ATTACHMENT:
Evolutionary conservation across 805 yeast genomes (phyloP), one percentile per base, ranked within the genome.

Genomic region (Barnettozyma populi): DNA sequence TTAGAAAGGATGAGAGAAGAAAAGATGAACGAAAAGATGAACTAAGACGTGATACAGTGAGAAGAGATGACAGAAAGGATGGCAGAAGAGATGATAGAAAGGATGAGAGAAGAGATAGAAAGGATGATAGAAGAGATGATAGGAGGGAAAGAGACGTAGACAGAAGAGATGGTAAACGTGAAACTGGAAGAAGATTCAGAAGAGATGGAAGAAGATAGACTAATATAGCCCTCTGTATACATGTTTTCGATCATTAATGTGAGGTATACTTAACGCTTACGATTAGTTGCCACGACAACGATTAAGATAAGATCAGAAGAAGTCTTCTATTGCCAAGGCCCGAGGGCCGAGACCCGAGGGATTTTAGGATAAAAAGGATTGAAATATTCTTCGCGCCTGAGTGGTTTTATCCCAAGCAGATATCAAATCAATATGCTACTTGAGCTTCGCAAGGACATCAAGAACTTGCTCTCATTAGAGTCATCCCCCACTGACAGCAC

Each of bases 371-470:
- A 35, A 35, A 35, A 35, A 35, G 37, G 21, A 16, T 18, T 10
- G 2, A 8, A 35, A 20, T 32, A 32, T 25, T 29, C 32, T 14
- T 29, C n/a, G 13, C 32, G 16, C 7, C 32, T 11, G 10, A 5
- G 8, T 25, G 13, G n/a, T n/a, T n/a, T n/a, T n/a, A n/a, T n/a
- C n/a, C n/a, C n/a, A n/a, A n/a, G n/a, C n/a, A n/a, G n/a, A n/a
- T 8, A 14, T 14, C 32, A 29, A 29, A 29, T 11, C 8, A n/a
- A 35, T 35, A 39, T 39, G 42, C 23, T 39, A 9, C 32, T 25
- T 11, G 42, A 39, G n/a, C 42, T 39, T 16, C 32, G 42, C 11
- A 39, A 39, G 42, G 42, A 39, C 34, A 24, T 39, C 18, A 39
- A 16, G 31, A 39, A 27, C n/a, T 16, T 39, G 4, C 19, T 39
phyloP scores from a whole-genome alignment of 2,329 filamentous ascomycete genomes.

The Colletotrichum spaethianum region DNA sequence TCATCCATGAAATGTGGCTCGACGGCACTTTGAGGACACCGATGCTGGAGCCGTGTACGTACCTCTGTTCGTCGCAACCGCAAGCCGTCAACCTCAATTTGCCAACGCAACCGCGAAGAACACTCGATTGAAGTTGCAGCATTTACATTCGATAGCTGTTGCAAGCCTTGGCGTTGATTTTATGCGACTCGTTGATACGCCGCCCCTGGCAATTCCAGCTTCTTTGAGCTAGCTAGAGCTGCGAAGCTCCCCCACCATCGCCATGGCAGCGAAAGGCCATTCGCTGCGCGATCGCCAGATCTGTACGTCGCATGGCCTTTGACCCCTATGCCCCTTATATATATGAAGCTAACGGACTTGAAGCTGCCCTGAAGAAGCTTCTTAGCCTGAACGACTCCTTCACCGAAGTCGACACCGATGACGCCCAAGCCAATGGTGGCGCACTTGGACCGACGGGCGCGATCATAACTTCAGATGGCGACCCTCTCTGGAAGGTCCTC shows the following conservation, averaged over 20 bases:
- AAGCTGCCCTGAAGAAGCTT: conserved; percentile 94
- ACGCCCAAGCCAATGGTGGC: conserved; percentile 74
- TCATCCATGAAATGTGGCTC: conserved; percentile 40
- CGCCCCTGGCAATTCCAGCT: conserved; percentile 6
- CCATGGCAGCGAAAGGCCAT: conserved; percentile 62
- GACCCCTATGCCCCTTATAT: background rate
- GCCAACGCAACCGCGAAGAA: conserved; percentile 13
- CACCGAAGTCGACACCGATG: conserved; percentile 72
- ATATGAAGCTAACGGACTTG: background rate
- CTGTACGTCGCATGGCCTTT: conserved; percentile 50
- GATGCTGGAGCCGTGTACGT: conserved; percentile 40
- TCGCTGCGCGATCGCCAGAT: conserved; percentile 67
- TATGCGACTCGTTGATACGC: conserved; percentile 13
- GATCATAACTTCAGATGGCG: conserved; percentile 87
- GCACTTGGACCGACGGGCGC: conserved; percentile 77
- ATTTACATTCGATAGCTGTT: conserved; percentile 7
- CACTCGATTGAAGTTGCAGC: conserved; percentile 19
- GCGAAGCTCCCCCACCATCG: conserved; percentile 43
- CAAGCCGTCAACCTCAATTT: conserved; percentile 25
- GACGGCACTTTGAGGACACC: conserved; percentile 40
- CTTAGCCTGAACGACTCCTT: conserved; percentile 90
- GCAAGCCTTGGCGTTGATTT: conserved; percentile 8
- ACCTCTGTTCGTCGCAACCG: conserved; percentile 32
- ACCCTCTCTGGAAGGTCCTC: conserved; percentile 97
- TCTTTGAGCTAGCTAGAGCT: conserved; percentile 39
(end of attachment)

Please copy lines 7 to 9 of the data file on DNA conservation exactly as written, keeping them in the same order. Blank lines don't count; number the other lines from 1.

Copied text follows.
- G 8, T 25, G 13, G n/a, T n/a, T n/a, T n/a, T n/a, A n/a, T n/a
- C n/a, C n/a, C n/a, A n/a, A n/a, G n/a, C n/a, A n/a, G n/a, A n/a
- T 8, A 14, T 14, C 32, A 29, A 29, A 29, T 11, C 8, A n/a